Say the word minimalism and many automatically think of stark, cold, characterless rooms. Anyone thinking this way should be forgiven, though, as a badly-designed minimalist home does indeed look austere, empty and boring. Here are ten tips to prevent this from happening…
1. Go Back to Minimalism’s Roots
Unfortunately, some of the worst attempts at minimalism in the 1990s has given the idea a bad reputation. However, minimalism as an artistic movement stretches back to the late 1950s/early 1960s with artists like Donald Judd and Robert Morris. One could claim that the 1960’s love of form and function in architecture started with minimalism’s focus on ‘primary objects’. The 1950s Ponza Chair pictured below is a great example of classic minimalist design.
2. Do Not Deviate
Minimalism’s success rests upon how structured your room looks. Therefore, it is best to stick to no more than three neutral colours, whilst adding a splash of eye-catching colour. Many choose blacks, whites and greys as their base neutral colours, and add a small amount of red (e.g. a vase of flowers) to make the room striking. However, as classic as this combination is, you can, of course, add other accents too. Blues and greens together, for example, can be used to create a soothing effect, rather than the focussed result you get from the use of a bright colour.
3. No Complex Patterns
This means no floral wallpaper, rugs/carpets with large variations in design or visually busy artwork. Patterns should either not be used at all or used sparingly, with simple geometric shapes. Artwork should ideally blend in with the surroundings.
4. Get Creative With Your Materials
A minimalist room, thanks to its ‘open space’ ethos, can already look visually stunning. By adding some furniture made out of unusual/unexpected materials, you’ll have a room that looks wholly original as well.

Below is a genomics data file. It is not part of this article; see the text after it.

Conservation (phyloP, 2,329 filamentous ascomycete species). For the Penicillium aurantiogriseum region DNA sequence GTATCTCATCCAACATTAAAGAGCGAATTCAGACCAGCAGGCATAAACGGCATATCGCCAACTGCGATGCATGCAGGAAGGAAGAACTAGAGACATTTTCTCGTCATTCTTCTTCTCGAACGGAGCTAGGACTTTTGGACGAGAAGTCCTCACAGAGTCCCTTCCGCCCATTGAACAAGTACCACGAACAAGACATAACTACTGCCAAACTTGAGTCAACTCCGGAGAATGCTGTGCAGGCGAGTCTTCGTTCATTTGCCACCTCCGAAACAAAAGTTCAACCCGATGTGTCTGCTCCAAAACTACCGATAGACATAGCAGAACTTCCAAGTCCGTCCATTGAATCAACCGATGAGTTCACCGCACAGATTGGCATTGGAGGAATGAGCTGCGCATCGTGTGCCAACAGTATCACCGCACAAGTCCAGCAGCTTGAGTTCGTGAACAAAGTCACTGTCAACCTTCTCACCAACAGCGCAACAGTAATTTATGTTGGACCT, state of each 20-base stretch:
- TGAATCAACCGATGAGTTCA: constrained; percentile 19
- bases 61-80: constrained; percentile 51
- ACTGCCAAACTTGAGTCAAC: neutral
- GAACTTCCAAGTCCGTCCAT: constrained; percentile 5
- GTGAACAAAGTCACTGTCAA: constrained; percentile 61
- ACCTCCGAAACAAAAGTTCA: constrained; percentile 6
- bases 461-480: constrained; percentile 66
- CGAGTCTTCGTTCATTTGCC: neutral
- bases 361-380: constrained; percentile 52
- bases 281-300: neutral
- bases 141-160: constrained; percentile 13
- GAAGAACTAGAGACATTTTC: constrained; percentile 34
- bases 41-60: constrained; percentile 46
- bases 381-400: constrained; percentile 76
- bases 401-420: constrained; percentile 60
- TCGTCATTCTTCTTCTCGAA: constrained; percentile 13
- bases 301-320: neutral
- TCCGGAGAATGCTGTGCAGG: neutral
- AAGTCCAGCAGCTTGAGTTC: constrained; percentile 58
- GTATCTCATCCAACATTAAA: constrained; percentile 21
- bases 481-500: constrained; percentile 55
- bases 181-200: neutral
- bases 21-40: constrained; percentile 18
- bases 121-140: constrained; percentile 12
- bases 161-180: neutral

5. Minimalism Can Be Warm, Too
In fact, a minimalist room is supposed to be inviting – it is a space for quiet and calm in a complex world. Those who have a love for collecting masses of accessories may well benefit from having a minimalist room in their home in order to have a space to “get away from it all”. Also, having a minimalist living room needn’t mean getting rid of fireplaces and the like, but making the fireplace seem at ease with or a part of its surroundings.
6. Minimalism – Working With, Not Against
To some, minimalism can look all too man-made. As mentioned already, though, minimalism tends to prefer blending in with its surroundings as opposed to standing out from them. Ideally, a minimalist room should work with the natural elements that surround it, rather than attempt to bulldoze them out of the way.
7. Choose Colours That Sit Comfortably Together
Small amounts of contrasting colours are acceptable, but otherwise the colours should create a flow, not a jarring sensation. For example, the room in the picture below uses a vase of orange flowers to get some brightness into the room, but it is paired with the muted oranges and browns that surround it. Wherever contrasting colours are used, it is best to use complementary colours, which in this case is blue/purple.
8. Keep It Simple
Get rid of all superfluous accessories and furnitures. Choose simplicity and functionality over ornate designs. Clean and straight lines are preferable to wavy and non-uniform lines.
9. The Japanese Tradition
Many minimalist concepts go further back than the 1950s, with artists from that period being heavily influenced by Eastern Philosophy and Zen Buddhism, particularly the plain and simple aesthetics of Wabi-sabi. This Eastern influence can be seen today in the works of UK architect John Pawson.
10. Get Geometrical
Squares, circles, hexagons… Any regular shape can be used as a guide to bring harmony to a minimalist room. One of the most popular exponents of the use of geometry in minimalist architecture is Tadao Ando.